A short guide on how to block the entire .zip TLD using pfSense. In particular using a package called pfBlocker-NG, which can be thought of as a “PiHole” alternative. pfBlocker-NG is capable of much much more but won’t be covered in this blog.

Why is .zip TLD a problem?

It’s simple really, Phishing. Whether it’s abusing a HTTP URI scheme or using special unicode characters, having a .zip TLD which has always been attributed to the compression file extension is just a bad idea.

Here are some excellent resources explaining the problem in greater detail:

  1. The Dangers of Google’s .zip TLD - the author mentions a bug reported in Chromium which allow hostnames containing U+2044 (⁄) and U+2215 (∕), which is almost identical to the forward slash (/) in URL PATHs. And can be used to trick users.
  2. Zip domains, a bad idea nobody asked for - also references the above.
  3. google-zip-mov-domains-social-engineers-shiny-new-tool - mentions there hasn’t been active abuse (yet).

Install package

Note: It’s now recommended to install the pfBlockerNG version rather than pfBlockerNG-devel version, since both versions have synced up.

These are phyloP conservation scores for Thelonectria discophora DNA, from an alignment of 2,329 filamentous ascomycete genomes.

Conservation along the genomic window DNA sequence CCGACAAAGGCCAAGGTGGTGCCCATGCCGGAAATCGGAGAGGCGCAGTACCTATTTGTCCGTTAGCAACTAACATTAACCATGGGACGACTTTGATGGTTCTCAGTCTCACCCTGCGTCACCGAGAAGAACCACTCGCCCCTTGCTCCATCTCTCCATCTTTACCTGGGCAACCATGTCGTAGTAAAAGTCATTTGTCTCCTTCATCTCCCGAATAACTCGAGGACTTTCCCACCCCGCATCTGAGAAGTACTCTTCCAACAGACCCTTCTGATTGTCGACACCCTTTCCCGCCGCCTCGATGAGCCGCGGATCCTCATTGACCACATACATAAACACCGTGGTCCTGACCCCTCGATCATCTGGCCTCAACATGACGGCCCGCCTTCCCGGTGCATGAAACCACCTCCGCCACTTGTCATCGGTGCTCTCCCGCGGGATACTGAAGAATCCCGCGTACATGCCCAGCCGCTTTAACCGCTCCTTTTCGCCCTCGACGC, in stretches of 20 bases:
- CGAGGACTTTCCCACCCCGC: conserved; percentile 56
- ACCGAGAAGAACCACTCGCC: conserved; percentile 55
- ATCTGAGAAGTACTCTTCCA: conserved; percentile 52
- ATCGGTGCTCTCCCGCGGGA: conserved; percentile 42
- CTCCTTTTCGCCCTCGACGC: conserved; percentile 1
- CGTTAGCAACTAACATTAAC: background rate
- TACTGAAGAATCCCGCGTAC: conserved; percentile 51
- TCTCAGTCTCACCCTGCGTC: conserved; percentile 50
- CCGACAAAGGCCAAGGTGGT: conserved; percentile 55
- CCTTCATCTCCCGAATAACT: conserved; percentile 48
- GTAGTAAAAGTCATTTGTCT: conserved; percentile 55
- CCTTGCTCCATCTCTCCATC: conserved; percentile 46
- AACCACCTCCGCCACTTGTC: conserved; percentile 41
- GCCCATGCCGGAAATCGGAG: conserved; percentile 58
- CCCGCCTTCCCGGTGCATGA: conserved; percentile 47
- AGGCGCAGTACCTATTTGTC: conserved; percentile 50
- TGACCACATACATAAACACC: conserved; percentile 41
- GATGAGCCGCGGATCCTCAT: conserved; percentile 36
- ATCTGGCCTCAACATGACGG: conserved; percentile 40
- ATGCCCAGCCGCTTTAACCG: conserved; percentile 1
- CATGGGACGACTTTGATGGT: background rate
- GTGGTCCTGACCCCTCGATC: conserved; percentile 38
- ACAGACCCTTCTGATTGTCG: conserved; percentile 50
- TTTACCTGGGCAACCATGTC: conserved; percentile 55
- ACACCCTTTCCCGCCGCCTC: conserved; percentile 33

On your pfSense admin panel, go to System and Package Manager.

Select Available Packages and make sure it’s the latest then hit Install.

Configure package

A new option will now be available under the Firewall menu called pfBlockerNG.

Go to the DNSBL pane and make sure these options are enabled:

  • Enable DNSBL
  • Wildcard Blocking (TLD)

Whilst on the same page scroll down until you see TLD Blacklist/Whitelist and expand it. Next, add your chosen TLD to the TLD Blacklist input field (without the dot). You can block multiple TLDs, but it must be separated one per line e.g.


When you’re done click Save DNSBL settings.

The final step is to reload the settings by going to Update (still in the pfBlockerNG menu) and clicking on Reload. If you don’t it’ll update in 1 hour automatically by default.



When any of the devices on my network try access a .zip domain, they’ll get an error. Or more specifically the domain will resolve to an internal address which shows a this site has been blocked message.

This page also can be customised by modifying dnsbl_active.php file located in:


DNS lookup

pfBlockerNG was configured to use a IP range outside my VLAN. All the blocked domains will resolve to Here’s an example of using the dig utility:

➜  ~ dig +short nic.zip
➜  ~ dig +short 124.zip
➜  ~ dig +short latest.zip
➜  ~ dig +short stable.zip
➜  ~ dig +short winrar.zip

Other misused TLDs

In 2021, Palo Alto’s Unit 42 threat intelligence team published a blog about their research of popular top-level domains used in cyber crime. The team looked at several different TLDs across six categories (Malicious, Phishing, Malware, Grayware, C2, and Sensitive).

A table from Palo Alto’s blog of TLDs with the highest number of malicious domains: